Digging Anne Tyler’s Digging To America

Does this ever happen to you? You reserve a whole big honkin’ list of books at the library, knowing it will be eons before the list rolls around you, and BAM! three or four of them arrive at the same time. It happens to me all the time.

The plus side to this situation is that I have gotten to read some fabulous books, albeit quickly. But the novels were so good that I would’ve read them quickly anyway because I was so invested in the story. Does this mean I let my children watch movies and play video games rather than spend quality time with them because I was immersed in a book? Pretty much. So I suppose it’s fortunate that I don’t read that many books that I fall in love with.

The first book I’ll discuss today is Anne Tyler‘s Digging to America. The book begins with two families waiting for an arriving flight – a flight that holds their infant adopted daughters who are arriving from Korea. One family is Iranian, the other American.  While fate has initially thrown these families together, their common bond sets the foundation of a genuine, if sometimes strained, friendship that lasts years. In an entirely organic and natural way, these characters question and explore the ideas of what it means to be “American;” how our cultures shape and limit us; and what friendship and love mean within these cultural overlaps.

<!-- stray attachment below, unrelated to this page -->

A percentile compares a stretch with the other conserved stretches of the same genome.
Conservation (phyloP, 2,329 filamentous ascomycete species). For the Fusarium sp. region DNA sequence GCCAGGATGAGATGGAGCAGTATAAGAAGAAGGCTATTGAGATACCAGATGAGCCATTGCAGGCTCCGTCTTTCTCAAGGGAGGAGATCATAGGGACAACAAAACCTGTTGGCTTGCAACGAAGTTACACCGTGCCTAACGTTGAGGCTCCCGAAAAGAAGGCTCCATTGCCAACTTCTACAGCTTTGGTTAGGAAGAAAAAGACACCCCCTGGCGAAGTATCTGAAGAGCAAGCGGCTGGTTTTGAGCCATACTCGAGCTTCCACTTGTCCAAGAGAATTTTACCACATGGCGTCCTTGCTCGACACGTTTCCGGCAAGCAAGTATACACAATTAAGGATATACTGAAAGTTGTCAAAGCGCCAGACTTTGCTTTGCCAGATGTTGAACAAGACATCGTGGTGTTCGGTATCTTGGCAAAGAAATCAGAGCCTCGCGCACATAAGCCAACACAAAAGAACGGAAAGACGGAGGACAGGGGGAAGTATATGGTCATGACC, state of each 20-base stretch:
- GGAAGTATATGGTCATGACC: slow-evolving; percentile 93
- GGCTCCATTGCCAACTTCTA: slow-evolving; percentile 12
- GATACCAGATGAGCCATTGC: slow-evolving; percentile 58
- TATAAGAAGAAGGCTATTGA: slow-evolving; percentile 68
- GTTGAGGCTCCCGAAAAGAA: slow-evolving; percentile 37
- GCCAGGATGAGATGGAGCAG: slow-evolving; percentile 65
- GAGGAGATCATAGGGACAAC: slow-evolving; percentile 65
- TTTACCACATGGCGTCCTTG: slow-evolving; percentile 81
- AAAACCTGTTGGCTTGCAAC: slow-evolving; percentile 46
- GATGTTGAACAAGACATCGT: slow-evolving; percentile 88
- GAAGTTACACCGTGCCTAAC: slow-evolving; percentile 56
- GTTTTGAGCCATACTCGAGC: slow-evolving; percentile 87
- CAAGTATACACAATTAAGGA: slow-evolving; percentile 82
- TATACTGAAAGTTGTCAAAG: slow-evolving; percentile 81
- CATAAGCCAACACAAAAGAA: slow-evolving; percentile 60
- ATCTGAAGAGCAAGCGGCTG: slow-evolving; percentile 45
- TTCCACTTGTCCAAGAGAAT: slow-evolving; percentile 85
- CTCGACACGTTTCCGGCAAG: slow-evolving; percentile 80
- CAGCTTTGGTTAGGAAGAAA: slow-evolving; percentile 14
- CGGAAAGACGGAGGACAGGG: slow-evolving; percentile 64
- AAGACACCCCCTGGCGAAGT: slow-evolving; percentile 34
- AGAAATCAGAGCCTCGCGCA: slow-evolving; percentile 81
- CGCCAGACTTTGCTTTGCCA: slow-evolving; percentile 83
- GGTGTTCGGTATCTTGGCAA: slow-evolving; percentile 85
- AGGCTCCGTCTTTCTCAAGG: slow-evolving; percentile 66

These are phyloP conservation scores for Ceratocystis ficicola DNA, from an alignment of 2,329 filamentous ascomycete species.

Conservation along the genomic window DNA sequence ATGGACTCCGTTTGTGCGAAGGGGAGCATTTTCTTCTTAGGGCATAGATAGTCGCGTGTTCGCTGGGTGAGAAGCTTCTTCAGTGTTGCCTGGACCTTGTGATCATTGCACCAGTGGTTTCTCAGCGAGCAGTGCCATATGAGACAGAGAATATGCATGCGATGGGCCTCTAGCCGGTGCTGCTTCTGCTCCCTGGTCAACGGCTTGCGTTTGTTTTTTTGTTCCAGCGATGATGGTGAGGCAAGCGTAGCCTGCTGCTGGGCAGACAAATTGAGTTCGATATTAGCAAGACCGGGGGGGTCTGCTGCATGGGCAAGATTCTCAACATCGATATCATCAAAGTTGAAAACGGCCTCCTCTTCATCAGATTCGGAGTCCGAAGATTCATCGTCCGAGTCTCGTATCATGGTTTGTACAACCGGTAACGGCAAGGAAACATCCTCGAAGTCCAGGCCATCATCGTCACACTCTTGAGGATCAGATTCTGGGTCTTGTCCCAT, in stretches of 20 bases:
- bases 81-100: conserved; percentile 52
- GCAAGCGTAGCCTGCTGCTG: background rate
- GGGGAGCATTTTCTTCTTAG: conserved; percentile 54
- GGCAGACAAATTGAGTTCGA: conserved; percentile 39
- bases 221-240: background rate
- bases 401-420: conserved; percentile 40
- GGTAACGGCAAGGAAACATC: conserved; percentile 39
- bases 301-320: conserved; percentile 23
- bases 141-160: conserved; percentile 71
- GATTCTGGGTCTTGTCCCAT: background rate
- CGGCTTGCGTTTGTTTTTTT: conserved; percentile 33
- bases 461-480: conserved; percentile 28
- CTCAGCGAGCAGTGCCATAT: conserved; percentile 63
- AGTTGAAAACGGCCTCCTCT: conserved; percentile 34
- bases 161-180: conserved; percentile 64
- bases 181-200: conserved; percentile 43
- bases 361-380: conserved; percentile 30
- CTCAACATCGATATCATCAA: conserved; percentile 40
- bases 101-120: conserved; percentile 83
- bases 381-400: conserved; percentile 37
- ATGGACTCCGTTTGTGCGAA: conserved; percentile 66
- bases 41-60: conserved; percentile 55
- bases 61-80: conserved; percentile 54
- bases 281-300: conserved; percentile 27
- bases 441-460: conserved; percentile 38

In one scene, Maryam Yazdan speaks of how her granddaughter Susan told her that she wished they could celebrate Christmas the way other people do, and how it had broken Maryum’s heart. Dave, the grandfather of Jin-Ho, probes a little and finds that they’d had a tree, presents, caroling – the works:

He started laughing.

“Oh, for goodness’ sake,” he said. “You’re talking about every child in this country!”

She braked for a light and looked at him.

He said, “You don’t think that’s what all of them say? They say, ‘Other families celebrate better; on TV it seems much better; in my mind it was going to be better.’ That’s just Christmas! That’s how it works! They have these idealized expectations.”

She did seem to get his point, he saw. Something seemed to clear in her forehead.

“The kid’s one hundred percent American,” he said.

What I love about Anne Tyler’s books is how quiet and gentle they are. One article I read about her had her saying ‘there aren’t enough quiet, gentle, basically good people in a novel.’ Today’s publishing world fights against the quiet novel. I’ve known more than one writer with a fistful of novel rejections because “quiet novels” are allegedly too hard to market. Of course, in all likelihood, none of these writers writes as well as Anne Tyler. But it’s nice to see her succeed, and it was a real pleasure to live with these characters in Digging to America.

I’ll post next on the other wonderful book I just finished reading: Elizabeth George’s Careless in Red. Keep an eye out for it.

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